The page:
Arizona officials have been frustrated with the evolving situation. 

Gov. Jan Brewer criticized the transfer of children from Texas to Arizona on Friday in the a public statement. 

"I am disturbed and outraged that President Obama’s administration continues to implement this dangerous and inhumane policy, meanwhile neglecting to answer crucial questions our citizens demand and deserve," she said. 

Brewer has criticized the Obama administration's handling of the border before. "This is a crisis of the federal government’s creation, and the fact that the border remains unsecure — now apparently intentionally — while this operation continues full-steam ahead is deplorable." 

Thursday, her office issued a new release, again lambasting the White House. 

"It has become clear that the administration has encouraged this massive influx and intends to continue ignoring the states' calls to end this policy," said Brewer. 

“I share the governor’s sentiments regarding the federal government’s actions," said Democratic legislator Gabaldón. 

“Although immigration is a federal policy issue, I believe that when people in our state are suffering, regardless of how they arrived here, we must ensure they receive humane treatment. This is especially true when children are involved," Gabaldón said.

The federal response has included U.S. Customs and Border Protection, Immigrations and Customs Enforcement, and Health and Human Services, along with the Federal Emergency Management Administration and the Department of Defense, which maintains the air bases that have been used as temporary shelters in Texas and Ventura, Calif. 

The White House has asked FEMA to help, along with AmeriCorps, including a request for lawyers to volunteer their time to help process the children and work on their deportation and asylum cases. 

U.S. Rep. Ron Barber issued a statement on Thursday, noting that the situation "represents a failure of the federal government to secure the border and fix our broken immigration system." 

In a letter to the Border Patrol's Kerlikowske, he asked if Arizona taxpayers would have to cover the costs of the transfers, specifically the people dropped off at Phoenix and Tucson Greyhound stations last week.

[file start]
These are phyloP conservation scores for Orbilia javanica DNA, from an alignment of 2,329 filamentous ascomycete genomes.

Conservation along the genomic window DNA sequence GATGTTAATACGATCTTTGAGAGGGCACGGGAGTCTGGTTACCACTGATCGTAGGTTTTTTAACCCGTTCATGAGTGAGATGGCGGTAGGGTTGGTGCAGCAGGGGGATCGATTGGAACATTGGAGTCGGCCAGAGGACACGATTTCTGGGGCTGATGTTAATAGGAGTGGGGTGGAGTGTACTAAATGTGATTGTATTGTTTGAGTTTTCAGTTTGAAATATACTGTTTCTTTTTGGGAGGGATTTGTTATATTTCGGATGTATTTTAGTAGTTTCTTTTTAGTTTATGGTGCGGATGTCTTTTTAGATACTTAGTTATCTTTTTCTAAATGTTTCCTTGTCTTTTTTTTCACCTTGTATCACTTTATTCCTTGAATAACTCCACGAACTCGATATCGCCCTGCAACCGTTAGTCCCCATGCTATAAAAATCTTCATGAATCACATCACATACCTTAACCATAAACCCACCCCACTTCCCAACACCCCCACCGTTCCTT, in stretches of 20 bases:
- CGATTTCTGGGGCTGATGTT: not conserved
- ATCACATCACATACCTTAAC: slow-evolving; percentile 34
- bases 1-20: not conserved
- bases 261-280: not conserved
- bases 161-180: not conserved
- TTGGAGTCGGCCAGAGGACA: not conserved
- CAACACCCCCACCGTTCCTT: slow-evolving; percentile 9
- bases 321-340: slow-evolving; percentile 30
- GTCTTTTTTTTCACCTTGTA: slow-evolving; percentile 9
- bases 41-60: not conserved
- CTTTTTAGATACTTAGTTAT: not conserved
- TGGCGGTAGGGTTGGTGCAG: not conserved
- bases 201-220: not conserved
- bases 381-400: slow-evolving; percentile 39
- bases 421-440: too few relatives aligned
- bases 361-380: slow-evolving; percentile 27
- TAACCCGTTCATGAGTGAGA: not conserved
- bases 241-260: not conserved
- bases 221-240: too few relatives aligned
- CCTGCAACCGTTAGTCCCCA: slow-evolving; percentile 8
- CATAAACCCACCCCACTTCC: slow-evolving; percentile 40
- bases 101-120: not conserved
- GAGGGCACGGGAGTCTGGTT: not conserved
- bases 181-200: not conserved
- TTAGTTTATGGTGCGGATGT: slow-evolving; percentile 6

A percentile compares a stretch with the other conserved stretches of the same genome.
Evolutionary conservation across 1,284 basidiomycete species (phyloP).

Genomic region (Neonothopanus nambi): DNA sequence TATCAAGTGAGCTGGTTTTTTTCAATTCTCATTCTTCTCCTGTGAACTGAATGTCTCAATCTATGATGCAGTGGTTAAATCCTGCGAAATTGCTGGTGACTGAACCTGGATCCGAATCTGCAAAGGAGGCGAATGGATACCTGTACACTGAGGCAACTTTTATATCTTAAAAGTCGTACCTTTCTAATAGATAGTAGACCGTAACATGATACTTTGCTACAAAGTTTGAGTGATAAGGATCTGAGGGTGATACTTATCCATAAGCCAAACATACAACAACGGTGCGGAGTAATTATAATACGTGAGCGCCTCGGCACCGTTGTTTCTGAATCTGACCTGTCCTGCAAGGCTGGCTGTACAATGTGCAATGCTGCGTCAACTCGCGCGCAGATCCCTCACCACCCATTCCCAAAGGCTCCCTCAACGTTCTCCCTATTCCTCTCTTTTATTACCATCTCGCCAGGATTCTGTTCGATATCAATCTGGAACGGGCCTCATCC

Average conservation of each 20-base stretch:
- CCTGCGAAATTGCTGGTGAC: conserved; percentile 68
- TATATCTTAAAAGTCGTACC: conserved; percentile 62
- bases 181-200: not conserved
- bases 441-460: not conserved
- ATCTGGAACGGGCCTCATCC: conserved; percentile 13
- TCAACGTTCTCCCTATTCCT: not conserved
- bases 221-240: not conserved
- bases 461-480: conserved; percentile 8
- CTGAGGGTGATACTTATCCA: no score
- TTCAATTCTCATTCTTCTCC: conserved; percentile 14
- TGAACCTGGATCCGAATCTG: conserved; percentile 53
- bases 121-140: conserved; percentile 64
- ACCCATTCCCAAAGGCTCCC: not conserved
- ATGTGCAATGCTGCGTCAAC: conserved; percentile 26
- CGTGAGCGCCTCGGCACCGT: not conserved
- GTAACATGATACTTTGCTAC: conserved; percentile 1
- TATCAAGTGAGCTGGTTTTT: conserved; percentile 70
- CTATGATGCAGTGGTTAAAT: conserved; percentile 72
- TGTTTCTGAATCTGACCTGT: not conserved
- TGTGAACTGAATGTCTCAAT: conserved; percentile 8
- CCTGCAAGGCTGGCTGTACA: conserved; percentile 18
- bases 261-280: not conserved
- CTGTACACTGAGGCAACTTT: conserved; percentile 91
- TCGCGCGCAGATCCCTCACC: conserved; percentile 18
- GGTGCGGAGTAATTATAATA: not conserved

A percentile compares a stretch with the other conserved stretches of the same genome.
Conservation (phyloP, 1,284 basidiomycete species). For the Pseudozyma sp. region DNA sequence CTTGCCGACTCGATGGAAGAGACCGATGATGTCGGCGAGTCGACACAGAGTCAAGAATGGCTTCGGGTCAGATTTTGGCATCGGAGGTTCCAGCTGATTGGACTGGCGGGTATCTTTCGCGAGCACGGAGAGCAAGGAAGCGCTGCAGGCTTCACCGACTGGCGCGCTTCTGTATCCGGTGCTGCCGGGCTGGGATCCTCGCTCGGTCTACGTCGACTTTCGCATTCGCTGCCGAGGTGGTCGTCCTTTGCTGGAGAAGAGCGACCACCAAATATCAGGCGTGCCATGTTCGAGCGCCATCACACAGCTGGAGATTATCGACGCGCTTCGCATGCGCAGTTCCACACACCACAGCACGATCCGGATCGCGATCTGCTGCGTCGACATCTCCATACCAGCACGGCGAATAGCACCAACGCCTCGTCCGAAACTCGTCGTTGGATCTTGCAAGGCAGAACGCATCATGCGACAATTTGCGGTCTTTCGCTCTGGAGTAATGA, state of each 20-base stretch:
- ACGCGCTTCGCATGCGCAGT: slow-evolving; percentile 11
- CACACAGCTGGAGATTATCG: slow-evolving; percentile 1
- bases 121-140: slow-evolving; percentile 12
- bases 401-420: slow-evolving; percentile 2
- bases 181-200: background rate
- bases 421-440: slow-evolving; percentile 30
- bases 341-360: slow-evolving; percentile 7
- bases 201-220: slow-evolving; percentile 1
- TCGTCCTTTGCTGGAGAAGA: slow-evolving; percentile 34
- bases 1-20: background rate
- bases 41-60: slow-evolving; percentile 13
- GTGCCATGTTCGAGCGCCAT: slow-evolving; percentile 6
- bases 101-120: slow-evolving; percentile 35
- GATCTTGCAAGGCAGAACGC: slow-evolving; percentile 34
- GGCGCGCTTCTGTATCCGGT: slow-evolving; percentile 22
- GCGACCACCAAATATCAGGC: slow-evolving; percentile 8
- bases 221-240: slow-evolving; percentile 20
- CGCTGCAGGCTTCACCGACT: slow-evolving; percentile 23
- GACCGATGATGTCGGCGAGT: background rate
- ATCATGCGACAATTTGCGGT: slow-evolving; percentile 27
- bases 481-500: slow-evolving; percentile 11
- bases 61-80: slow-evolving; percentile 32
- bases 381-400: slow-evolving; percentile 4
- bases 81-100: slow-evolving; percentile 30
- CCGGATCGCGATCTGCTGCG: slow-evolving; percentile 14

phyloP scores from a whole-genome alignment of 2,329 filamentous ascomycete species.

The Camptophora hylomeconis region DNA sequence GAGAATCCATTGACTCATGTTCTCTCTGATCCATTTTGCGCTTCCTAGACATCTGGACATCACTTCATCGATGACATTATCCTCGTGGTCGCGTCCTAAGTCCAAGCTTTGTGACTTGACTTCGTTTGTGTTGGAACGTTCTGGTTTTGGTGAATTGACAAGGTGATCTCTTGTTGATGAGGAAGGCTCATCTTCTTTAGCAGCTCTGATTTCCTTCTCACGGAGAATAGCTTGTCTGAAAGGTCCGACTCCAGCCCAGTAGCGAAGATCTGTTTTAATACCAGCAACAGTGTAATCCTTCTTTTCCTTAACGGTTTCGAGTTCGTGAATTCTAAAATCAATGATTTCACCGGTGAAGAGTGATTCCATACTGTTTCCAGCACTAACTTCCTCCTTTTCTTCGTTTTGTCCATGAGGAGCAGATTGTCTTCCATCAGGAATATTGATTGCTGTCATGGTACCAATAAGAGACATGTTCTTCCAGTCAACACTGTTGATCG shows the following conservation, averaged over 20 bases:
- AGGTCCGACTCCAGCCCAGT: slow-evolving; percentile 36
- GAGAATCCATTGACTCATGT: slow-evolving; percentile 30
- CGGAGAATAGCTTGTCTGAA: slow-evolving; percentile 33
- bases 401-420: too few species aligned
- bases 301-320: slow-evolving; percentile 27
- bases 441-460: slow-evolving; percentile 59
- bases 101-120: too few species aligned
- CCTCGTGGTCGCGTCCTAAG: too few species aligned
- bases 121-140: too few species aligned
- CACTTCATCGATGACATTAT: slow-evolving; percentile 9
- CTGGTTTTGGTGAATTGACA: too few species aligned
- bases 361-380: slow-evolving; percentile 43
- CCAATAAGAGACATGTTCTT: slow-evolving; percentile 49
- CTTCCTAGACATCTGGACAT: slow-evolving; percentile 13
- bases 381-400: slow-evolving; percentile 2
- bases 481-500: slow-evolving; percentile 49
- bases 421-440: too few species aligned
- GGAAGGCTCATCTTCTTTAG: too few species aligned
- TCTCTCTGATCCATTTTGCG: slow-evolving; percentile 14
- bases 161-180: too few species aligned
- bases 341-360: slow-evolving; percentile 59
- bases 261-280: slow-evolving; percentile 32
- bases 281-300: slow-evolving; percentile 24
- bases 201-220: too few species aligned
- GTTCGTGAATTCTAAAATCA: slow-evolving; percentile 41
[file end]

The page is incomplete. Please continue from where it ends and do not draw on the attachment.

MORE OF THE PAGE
This early effort to deal with the rising number of "family units" which included parents and children riled Brewer and Arizona Attorney General Tom Horne, who stated in a public release that the Department of Homeland should stop transporting people to Arizona or face possible lawsuit.

“Not only were these inadvisable and irresponsible actions done without notifying Arizona officials, but DHS has yet to explain why it is apprehending aliens in Texas, moving them some 1,200 miles and simply releasing them in our state," said Horne.  

"There does not appear to be any lawful authority for such actions, and I am demanding it immediately stops," he continued. "In the meantime, my office is aggressively looking into what legal remedies are available to allow for a federal lawsuit," 

In addition to complaints about the use of Greyhound terminals in Arizona's two major cities, there were also questions about how many Border Patrol officers had been shifted from patrols to processing the children in Nogales. 

Barber's letter included a request for DHS to explain how many agents had been "pulled from their mission of securing the border and ensuring the safety of my constituents." 

According to Art Del Cueto, president of the Tucson Sector’s Border Patrol union, Local 2544 of the National Border Patrol Council, agents have been shifted. 

"Agents are being shifted from patrol to the processing center and this has some us worried about what's happening at the edge," Del Cueto said. 

While Arizona officials criticized the agency, federal officials have stated that as many as 70,000 children will cross the U.S.-Mexico border through the summer until September requiring a continuous federal response. 

Wednesday, the U.S. House Appropriations Committee approved the addition of $78 million to the Department of Homeland Security's budget to address the surge of illegal alien children and unaccompanied minors crossing into the United States from Mexico. 

As Homeland Security Secretary Jeh Johnson remarked Thursday morning, the children are in deportation proceedings and those apprehended at our borders are priorities for removal regardless of age. 

The estimated 47,000 children who have already come across the Southwestern border this year are not eligible for relief. 

Johnson said he was in talks with foreign officials about ways to address the migration and would travel to Guatemala this summer. 

“We must do something to stem this tide,” he said.